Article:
Of all the SMG designs, it and the Owen were among the most basic and cheap in design and manufacture. Nowt wrong with that. Does it go bang lots of times and put lots of 9mm out at killing velocity ? Is it easy to make ? Is it cheap ? Crack on.
If you've ever seen those Beretta's, you'd be having it away in 5 seconds. Very well made, nice trigger too. But, as you infer, not a gun you could turn out by the thousands a week with low skilled labour and next to no machining. Stens what we needed , Sten is what we got.
 
The Berretta on any other high quality SMG wasn't got to the final prototype stage in 36 days, it wasn't designed to compete with other designs in reliability, quality or looks, so you can't really compare an emergency design with a pretty war luxury design.
The 'better' STEN when everyone caught their breath was the Patchett, that became the Sterling, so 'superior' to the STEN, the Army felt no need to adopt it for nearly a decade, and the STEN was still around into the 60's.

The STEN did what was required of it, killed people cheaply and fairly efficiently, best part of 5 million made - as Indira Ghandi found.
 
There were both Owen and Austen guns in the Sandhurst collection which I fired in the 70s.. they both worked, but the Owen was better made and seemed more reliable. The vertical feeding magazine no doubt assisted in this and, apart from need an offset sight, did not seem to be a problem in use. Allegedly the Owen was better in close country as the mag did not get caught in brush etc. It was very simply and strongly made with a straightforward "plug in" barrel, which made cleaning easy.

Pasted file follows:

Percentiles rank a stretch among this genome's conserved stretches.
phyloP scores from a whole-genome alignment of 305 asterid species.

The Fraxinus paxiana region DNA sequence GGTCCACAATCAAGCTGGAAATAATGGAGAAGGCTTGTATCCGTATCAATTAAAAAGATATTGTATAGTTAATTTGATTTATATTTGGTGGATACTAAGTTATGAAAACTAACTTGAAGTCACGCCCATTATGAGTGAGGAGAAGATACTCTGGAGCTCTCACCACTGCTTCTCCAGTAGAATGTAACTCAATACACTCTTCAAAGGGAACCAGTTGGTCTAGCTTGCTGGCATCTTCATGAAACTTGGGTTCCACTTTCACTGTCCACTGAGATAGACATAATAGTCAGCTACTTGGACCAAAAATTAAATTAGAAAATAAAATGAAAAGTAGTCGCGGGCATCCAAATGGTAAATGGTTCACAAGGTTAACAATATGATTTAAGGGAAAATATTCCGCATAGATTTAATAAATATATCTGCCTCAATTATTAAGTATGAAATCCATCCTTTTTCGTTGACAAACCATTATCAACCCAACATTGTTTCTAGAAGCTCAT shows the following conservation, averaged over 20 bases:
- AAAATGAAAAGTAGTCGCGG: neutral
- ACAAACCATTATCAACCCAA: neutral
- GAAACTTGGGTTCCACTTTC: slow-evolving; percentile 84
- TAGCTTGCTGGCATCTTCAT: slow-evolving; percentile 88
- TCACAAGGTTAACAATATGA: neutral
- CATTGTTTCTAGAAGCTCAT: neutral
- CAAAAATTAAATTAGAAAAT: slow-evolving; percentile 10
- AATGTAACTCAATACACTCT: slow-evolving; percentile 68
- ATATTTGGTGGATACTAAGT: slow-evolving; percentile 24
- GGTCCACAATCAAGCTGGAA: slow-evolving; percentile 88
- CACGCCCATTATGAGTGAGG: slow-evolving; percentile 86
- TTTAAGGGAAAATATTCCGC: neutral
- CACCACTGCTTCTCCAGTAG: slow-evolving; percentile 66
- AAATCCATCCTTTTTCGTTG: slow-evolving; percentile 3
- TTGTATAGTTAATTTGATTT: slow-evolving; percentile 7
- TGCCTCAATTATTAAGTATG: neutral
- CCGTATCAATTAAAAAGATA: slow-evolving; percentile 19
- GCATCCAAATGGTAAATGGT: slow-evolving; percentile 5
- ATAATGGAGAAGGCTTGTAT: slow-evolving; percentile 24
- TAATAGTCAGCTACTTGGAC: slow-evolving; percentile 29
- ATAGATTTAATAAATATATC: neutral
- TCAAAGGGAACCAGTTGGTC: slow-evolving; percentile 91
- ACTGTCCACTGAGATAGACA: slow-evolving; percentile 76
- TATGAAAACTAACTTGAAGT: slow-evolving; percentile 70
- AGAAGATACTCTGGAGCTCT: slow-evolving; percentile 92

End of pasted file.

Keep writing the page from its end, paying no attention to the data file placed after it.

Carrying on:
The Austen just seemed to be a slightly better made STEN with two handles..

The thing I remember was that both were painted in camouflage colours, which seems to have been an Aus thing.. I have seen, and used Owens since then, and they have all been painted...
Oz Army still used Owen in Nam, used by British Army on limited issue (for 'them') Malaya to mid 1950's when Stirling came along.
 
Ability not to rust to bits in minutes probably played a part.
One assumes RN use was pretty close to salt water?
On board I'm told. Think they were used by boarding parties, shore patrol and guards when in port. Nice bit of kit if a tad heavy compared with others.
 
We had the Lanchester and that was machined steel bronze and walnut. Very nice but expensive. Senior service got them iirc.
Infamous for the 'Lanchester Dance' if dropped on deck and a bloody big bayonet


iu-5.jpeg
 

Latest Threads

Top